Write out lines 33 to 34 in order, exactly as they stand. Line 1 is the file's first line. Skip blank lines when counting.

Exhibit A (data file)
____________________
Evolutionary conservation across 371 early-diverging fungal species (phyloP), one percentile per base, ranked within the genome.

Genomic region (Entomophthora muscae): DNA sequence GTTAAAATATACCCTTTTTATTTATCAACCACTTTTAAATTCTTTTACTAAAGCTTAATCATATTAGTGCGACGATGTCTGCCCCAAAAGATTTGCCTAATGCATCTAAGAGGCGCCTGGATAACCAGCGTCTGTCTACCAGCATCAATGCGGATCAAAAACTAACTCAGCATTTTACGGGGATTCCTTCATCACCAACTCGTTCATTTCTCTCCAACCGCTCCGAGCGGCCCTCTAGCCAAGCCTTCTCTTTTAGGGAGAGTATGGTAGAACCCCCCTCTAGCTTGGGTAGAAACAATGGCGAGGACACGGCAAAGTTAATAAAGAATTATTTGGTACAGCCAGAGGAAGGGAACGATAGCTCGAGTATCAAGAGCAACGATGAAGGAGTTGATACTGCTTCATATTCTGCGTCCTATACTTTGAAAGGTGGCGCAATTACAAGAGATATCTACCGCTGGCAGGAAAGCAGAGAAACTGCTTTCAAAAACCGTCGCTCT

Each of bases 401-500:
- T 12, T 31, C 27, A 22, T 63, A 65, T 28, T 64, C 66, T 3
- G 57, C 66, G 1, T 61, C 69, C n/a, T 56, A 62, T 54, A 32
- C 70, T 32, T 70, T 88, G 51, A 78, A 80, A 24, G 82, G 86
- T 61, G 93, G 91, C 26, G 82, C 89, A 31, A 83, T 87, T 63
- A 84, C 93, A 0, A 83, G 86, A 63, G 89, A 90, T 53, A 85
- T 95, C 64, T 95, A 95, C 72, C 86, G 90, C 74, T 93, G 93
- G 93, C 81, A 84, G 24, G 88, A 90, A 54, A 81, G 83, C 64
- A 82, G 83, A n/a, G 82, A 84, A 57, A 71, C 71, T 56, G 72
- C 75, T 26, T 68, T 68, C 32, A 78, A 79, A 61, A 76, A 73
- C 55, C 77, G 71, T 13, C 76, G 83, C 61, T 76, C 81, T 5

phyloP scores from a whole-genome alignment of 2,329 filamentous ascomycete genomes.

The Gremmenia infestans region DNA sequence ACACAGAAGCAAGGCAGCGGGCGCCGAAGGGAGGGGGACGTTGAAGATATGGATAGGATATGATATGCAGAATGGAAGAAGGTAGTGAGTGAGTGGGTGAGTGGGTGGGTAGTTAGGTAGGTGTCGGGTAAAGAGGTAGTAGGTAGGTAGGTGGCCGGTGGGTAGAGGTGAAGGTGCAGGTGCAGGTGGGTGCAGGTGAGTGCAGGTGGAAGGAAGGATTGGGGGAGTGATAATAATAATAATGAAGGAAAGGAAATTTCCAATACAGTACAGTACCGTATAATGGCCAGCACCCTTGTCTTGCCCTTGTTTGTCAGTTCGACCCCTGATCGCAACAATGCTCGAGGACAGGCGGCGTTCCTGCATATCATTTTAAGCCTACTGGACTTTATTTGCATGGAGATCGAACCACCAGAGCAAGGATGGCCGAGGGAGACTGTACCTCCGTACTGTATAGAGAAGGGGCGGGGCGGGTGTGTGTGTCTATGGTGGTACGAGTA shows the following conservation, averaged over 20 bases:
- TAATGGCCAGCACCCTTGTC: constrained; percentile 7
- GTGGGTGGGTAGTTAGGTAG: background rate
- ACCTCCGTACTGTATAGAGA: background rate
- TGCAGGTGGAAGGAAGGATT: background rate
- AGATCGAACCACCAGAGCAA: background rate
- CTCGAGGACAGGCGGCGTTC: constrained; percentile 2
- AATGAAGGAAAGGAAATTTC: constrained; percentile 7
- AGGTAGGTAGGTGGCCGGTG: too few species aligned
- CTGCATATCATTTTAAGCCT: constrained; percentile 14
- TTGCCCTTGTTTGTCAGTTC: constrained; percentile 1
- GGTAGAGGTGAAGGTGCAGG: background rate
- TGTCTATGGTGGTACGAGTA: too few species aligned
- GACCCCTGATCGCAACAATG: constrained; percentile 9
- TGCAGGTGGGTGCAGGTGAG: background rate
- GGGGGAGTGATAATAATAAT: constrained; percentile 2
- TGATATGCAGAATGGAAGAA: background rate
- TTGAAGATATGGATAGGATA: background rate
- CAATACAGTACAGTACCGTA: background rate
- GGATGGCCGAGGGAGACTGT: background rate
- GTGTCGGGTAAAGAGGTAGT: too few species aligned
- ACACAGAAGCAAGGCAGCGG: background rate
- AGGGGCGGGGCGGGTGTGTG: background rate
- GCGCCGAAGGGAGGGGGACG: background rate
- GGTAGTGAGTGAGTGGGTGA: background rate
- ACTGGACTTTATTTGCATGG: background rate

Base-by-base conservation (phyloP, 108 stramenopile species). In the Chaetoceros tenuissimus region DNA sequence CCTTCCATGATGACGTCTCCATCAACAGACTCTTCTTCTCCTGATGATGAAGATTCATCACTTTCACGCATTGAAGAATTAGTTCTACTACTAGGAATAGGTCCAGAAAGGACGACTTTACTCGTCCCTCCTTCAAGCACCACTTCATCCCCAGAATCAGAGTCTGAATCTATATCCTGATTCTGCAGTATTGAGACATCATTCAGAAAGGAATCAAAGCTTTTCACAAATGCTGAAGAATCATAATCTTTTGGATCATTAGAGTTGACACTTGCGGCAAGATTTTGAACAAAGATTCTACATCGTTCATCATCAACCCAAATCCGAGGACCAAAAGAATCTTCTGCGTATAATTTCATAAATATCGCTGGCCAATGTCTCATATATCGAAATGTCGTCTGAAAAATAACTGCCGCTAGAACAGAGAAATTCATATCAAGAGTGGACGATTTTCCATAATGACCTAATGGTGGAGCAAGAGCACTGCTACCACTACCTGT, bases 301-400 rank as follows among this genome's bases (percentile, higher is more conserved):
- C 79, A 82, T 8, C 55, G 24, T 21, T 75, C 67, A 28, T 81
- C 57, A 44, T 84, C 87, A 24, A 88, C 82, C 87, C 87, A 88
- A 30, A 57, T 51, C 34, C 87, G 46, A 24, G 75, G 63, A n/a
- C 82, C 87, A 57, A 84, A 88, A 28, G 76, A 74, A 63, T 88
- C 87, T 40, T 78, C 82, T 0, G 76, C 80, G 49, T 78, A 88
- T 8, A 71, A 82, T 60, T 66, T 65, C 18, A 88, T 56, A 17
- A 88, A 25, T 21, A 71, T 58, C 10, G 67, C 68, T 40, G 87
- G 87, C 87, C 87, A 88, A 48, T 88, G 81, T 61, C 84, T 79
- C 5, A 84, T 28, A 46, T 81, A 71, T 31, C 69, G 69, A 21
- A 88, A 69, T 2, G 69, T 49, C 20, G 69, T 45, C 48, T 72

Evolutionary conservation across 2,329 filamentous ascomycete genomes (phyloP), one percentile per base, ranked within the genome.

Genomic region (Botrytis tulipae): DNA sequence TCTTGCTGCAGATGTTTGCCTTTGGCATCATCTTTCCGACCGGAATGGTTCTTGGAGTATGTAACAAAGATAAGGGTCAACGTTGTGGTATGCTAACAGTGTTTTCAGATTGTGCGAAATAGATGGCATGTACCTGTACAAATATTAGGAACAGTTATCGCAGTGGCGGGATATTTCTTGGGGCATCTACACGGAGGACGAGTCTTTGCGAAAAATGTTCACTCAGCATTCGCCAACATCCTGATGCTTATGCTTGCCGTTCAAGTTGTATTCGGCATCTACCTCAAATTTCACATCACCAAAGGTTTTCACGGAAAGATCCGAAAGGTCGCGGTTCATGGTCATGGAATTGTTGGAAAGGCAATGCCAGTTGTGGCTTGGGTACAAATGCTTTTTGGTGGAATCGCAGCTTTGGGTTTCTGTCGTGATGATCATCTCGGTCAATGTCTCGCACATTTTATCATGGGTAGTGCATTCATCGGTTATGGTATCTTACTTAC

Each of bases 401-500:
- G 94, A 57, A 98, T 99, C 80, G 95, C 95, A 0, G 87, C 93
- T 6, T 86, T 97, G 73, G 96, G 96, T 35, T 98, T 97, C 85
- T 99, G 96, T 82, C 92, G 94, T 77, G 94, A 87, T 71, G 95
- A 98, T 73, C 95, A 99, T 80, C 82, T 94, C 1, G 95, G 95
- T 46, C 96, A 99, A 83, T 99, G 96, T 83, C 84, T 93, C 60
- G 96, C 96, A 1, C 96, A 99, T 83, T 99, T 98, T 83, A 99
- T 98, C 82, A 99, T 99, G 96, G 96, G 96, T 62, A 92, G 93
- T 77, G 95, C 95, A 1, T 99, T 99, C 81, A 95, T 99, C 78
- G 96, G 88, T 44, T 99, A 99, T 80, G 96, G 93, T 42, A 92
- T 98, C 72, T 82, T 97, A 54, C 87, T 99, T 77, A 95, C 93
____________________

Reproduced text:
- CAATACAGTACAGTACCGTA: background rate
- GGATGGCCGAGGGAGACTGT: background rate